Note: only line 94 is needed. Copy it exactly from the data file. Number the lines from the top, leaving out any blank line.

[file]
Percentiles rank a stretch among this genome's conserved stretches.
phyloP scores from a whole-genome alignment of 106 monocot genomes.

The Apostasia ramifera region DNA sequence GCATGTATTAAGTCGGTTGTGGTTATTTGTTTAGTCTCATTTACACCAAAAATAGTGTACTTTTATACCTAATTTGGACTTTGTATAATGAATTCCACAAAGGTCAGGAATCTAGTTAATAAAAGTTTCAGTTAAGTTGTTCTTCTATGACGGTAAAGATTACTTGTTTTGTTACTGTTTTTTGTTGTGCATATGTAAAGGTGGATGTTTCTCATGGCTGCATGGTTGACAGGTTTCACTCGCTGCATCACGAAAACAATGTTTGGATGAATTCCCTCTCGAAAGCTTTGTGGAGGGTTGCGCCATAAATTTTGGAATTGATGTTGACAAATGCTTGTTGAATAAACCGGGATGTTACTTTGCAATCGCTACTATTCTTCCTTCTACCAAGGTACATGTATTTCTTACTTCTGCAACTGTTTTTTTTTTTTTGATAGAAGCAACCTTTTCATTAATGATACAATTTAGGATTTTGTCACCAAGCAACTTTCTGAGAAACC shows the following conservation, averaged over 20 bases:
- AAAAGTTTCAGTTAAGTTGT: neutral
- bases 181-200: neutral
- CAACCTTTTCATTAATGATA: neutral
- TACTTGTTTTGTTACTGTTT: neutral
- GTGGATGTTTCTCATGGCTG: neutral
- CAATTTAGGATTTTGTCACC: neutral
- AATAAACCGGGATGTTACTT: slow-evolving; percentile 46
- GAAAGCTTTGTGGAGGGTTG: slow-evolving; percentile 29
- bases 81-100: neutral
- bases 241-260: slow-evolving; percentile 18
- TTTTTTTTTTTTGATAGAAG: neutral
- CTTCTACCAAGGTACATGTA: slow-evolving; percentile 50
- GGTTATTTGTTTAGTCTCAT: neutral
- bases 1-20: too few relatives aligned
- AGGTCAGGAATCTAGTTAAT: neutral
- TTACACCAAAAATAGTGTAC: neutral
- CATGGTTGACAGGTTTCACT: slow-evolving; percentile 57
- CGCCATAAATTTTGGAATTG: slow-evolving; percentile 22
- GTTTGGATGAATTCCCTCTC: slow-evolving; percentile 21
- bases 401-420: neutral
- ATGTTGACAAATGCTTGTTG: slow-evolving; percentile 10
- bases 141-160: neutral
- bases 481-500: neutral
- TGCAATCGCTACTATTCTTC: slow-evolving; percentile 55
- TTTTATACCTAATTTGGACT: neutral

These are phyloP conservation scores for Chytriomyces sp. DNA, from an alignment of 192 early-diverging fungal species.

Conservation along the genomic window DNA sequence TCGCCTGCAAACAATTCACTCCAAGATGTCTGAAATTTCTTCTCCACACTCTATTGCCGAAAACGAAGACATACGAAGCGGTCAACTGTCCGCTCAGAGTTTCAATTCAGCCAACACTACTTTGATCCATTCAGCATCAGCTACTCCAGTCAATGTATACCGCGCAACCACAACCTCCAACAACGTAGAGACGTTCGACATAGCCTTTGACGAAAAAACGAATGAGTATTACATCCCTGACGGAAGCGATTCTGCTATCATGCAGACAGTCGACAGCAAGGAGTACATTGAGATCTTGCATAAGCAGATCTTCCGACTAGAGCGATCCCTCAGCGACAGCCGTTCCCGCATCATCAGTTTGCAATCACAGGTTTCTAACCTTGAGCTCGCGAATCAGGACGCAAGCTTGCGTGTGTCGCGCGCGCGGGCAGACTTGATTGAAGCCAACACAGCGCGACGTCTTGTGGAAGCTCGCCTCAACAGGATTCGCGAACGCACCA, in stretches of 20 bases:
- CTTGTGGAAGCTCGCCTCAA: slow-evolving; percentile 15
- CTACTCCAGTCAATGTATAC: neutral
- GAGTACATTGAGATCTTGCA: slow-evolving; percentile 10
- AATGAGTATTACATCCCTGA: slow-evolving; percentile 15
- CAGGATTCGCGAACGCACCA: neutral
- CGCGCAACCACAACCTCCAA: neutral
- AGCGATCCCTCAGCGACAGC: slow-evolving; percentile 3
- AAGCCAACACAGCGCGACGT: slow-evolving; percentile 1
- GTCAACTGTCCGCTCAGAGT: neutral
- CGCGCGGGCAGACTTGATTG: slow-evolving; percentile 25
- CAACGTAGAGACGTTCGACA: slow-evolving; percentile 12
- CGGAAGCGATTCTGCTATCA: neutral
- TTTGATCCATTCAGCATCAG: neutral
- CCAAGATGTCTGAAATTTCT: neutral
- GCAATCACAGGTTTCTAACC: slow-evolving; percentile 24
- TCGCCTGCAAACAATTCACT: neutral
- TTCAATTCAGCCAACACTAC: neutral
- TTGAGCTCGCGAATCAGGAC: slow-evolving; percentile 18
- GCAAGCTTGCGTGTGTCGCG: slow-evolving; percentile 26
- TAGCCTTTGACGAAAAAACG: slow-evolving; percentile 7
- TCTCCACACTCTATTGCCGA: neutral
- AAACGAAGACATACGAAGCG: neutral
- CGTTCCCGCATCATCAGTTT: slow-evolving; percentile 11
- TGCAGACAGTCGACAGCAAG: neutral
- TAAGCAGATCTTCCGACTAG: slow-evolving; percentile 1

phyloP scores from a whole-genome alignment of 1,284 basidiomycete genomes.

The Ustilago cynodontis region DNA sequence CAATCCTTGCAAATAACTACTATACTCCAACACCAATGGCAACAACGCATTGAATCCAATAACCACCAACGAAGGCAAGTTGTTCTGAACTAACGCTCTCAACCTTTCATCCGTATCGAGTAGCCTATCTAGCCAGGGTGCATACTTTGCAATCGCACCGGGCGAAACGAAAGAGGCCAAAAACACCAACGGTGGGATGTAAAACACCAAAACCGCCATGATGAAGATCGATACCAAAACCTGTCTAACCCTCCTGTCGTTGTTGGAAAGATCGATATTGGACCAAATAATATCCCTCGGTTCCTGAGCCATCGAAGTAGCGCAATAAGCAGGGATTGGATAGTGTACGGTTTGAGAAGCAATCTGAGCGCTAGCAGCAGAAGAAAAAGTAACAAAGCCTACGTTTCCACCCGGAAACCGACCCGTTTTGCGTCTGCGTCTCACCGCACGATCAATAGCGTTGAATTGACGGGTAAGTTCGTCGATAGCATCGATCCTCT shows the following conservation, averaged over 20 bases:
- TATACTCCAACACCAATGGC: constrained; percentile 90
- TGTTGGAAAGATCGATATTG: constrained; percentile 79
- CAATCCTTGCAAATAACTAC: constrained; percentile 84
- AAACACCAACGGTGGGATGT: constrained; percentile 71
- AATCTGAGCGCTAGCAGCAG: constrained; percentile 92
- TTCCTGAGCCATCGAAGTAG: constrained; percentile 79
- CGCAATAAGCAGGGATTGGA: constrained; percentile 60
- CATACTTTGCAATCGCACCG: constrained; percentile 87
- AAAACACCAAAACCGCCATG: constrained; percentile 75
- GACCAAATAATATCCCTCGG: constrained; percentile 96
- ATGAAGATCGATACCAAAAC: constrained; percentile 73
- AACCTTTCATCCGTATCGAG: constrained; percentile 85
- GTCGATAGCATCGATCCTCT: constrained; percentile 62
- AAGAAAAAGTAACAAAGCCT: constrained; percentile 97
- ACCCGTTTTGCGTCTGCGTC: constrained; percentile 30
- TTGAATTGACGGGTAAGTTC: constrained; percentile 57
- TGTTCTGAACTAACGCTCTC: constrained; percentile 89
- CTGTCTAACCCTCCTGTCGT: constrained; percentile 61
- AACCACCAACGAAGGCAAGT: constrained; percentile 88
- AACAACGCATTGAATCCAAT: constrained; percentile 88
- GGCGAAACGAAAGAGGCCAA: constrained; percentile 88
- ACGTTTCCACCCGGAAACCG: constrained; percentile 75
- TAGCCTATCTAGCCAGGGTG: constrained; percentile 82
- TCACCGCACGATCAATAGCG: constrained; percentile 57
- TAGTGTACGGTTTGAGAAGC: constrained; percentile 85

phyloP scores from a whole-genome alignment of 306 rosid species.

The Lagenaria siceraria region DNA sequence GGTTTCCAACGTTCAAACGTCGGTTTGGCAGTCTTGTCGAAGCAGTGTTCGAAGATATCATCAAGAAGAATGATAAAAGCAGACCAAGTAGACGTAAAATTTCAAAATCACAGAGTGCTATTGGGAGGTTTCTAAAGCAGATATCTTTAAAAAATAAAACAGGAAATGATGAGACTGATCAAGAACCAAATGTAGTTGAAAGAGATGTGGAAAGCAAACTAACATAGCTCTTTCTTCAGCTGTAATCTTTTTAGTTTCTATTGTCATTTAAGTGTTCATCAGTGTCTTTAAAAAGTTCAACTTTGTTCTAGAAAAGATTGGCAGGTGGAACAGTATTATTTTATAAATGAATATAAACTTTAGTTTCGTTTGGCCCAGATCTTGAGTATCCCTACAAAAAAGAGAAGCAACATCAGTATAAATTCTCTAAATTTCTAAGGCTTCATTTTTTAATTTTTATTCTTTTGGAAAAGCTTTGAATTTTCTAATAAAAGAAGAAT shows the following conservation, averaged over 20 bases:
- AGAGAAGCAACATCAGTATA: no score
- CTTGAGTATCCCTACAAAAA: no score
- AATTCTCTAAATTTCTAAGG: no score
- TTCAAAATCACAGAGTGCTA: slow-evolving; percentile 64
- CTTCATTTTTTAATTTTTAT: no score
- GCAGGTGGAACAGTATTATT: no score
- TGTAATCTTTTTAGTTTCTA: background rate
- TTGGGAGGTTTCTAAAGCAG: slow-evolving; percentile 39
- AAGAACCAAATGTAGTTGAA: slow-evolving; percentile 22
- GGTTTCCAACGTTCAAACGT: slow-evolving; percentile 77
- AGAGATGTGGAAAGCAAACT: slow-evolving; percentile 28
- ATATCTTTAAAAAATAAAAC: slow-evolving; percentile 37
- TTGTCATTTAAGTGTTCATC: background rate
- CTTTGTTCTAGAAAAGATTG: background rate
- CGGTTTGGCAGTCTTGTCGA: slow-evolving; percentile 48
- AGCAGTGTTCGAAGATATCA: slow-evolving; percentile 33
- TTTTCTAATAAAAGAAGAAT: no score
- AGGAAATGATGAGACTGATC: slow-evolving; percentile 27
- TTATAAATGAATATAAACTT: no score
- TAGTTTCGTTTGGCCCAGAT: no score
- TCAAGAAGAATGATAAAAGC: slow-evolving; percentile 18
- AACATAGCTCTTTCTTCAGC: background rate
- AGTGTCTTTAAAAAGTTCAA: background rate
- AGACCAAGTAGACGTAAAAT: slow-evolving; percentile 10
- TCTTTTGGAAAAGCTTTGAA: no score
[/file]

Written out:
- GGTTTCCAACGTTCAAACGT: slow-evolving; percentile 77